Data wiping malware, as the name implies, is a particularly insidious piece of malware that destroys all data on affected devices, with the lost data being completely unrecoverable. And, not only can it wipe data on devices, but also on any storage devices attached to said device. It also leaves the operating system malfunctioned, rendering not only the device devoid of its data but also completely unusable.
While this particular strain has only been reported to affect organizations in Ukraine, variations of this malware have also been reported in countries such as Latvia and Lithuania.
Alongside data-wiping malware, other forms of malware are also considered to be a risk and something organizations will need to keep a lookout for.
How To Prevent And Mitigate Risk
While it’s hard to say how the threat landscape will evolve as time goes on—especially so early on in the conflict—there’s nothing wrong with being prepared.
While large scale-attacks haven’t occurred just yet, that doesn’t mean they won’t in the future. Instilling best practices and fortifying your business’ cybersecurity perimeter can help you prevent and mitigate risk. We’ve compiled some of the best solutions below:
For companies that have already migrated to the cloud (or indeed any companies looking to make the jump to the cloud and need more motivation), the cloud offers a range of robust solutions that can help protect your network from DDoS attacks. On the whole, cloud servers are far more scalable and provide more bandwidth and resources that can more easily withstand a DDoS attack.
Cloud backup solutions are also extremely beneficial in the event of a ransomware attack. Prior to the cloud, backup solutions were often stored on physical hard drives kept remotely away from the main server. While hard drives offer a robust backup solution that is incredibly difficult to compromise, it did leave issues with regular access and backups.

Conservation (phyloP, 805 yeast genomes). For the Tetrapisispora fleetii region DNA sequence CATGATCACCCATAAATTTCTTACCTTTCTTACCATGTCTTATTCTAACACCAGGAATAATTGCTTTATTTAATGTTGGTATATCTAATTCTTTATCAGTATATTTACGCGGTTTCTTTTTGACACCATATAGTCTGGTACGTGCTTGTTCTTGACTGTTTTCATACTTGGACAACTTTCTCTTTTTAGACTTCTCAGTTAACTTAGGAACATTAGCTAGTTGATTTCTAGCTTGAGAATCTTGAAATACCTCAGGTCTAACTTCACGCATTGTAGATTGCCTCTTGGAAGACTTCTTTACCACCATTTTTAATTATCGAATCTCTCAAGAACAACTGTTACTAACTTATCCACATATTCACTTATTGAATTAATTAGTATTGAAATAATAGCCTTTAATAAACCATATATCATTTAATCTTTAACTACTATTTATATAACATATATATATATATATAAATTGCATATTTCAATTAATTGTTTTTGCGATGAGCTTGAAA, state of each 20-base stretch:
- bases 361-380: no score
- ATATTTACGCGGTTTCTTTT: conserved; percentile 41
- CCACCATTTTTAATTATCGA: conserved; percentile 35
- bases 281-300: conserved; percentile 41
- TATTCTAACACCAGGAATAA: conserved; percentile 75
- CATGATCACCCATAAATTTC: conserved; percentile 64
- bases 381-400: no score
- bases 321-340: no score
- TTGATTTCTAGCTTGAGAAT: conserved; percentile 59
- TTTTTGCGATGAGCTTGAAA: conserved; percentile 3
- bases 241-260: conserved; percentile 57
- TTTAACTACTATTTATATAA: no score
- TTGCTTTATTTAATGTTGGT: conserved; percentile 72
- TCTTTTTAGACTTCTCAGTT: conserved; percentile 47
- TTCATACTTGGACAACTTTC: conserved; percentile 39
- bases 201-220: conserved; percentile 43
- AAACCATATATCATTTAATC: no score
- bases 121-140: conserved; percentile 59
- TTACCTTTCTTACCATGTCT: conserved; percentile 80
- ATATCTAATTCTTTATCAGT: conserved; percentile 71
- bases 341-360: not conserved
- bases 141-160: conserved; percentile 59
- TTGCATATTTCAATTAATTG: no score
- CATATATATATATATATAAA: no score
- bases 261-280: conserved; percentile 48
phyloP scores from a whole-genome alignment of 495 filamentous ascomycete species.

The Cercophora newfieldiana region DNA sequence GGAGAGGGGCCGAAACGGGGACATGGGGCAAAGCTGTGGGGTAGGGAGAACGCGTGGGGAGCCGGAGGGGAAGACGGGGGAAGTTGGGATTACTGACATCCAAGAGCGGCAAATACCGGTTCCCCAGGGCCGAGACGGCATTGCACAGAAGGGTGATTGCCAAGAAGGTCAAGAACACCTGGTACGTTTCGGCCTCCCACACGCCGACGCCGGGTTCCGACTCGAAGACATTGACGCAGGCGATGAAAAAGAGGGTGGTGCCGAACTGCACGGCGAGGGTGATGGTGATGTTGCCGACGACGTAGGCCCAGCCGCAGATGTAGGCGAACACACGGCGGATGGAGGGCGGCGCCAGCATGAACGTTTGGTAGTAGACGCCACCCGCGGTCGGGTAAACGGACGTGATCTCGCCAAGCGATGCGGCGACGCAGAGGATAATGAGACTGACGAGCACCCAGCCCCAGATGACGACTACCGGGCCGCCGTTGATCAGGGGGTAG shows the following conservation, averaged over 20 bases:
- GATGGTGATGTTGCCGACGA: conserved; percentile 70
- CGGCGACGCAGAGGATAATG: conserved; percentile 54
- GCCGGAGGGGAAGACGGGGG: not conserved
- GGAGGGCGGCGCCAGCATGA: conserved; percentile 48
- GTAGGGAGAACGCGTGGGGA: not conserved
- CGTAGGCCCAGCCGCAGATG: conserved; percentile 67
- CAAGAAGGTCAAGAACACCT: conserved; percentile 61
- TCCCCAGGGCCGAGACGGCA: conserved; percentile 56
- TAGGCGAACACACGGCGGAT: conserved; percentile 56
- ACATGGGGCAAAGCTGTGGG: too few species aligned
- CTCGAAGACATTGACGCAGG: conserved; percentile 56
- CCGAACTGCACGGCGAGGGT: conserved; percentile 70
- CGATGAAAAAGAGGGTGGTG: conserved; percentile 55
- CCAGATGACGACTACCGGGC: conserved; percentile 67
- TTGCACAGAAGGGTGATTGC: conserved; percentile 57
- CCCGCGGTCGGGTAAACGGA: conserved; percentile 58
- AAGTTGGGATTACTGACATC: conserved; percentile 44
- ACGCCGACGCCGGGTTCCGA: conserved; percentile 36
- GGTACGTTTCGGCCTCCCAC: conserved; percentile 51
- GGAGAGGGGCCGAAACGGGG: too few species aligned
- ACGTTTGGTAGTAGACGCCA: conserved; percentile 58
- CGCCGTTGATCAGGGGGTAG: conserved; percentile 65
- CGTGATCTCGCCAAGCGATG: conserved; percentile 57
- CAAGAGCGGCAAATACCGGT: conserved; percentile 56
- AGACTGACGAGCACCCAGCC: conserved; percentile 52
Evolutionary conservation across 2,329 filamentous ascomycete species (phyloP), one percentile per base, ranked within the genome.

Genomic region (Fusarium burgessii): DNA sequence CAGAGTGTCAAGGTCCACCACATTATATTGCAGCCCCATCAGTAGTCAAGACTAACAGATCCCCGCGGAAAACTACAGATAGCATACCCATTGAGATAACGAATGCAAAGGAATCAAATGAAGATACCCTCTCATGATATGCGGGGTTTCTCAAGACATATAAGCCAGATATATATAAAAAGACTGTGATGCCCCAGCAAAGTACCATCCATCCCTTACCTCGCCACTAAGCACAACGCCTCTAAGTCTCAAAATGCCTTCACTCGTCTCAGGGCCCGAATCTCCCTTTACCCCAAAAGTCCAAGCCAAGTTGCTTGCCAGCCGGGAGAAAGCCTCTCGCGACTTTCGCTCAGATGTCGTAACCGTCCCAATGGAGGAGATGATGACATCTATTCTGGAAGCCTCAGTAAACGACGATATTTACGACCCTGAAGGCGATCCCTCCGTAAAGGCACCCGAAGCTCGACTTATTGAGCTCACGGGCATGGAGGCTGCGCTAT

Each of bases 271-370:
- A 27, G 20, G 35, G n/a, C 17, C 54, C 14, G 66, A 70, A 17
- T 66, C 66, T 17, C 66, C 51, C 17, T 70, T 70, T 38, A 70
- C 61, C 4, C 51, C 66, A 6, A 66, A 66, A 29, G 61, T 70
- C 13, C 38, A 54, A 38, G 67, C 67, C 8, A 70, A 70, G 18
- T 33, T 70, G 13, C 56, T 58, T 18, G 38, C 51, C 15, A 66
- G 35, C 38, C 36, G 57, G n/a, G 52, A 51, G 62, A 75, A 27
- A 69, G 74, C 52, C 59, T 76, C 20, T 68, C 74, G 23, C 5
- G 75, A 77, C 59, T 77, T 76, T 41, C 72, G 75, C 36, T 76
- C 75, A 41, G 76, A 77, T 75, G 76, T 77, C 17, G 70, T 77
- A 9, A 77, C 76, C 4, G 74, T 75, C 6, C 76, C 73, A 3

Cloud backup solutions, while often being a little trickier to deploy, configure, and maintain, offer greater flexibility than hard drive solutions. They’re highly scalable and can be configured to automatically back up data at a pre-set time. Admins can also customize which data, apps, and systems are be backed up, and choose where backups are stored.
There are two main tenets to consider when choosing or adapting a cloud backup solution: Recovery Point Objective (RPO) and Recovery Time Objective (RTO).
RPO refers to what amount of data a company is willing to part with should a breach occur—this is usually determined by the backup time that has been configured by admins. If the RPO is set for 24 hours and configured to hit at midnight, that means if the RPO hasn’t reached midnight, everything between that point and the last marked 24 hours will be lost.
RTO refers to the time given for how long it will take for everything to be restored and how long it will take before servers are back online and everything is back to running as normal.
However, cloud backup solutions are not infallible. For all their benefits, they do need to be regularly and properly maintained and tested to ensure that they’re working correctly and have not been compromised.
Identity Access Management And Privileged Access Management
Identity access management (IAM) is a consolidation of tools, processes, and policies that dictate what users have access to and what level of that they have access to, according to their identities.
IAM systems tend to consist of multi-factor and two-factor authentication (MFA and 2FA, respectively), single sign-on capabilities, privileged access management, and more. How much access to a network a user has is down to their job role, level of authority, and amount of of responsibility within the company.
Privileged access management (PAM)—generally accepted to be a part of the IAM umbrella—works in largely the same way, except there is a notable focus on privileged accounts.
Technologies and processes used in IAM are leveled at users, accounts, and even systems that have a large level of privilege and access within a network. They work by mitigating and restricting access where needs be, to reduce the company’s overall attack surface and risks that might arise due to account compromise, negligence, or even compromised individuals—bribery, especially for high-level organizations, does happen.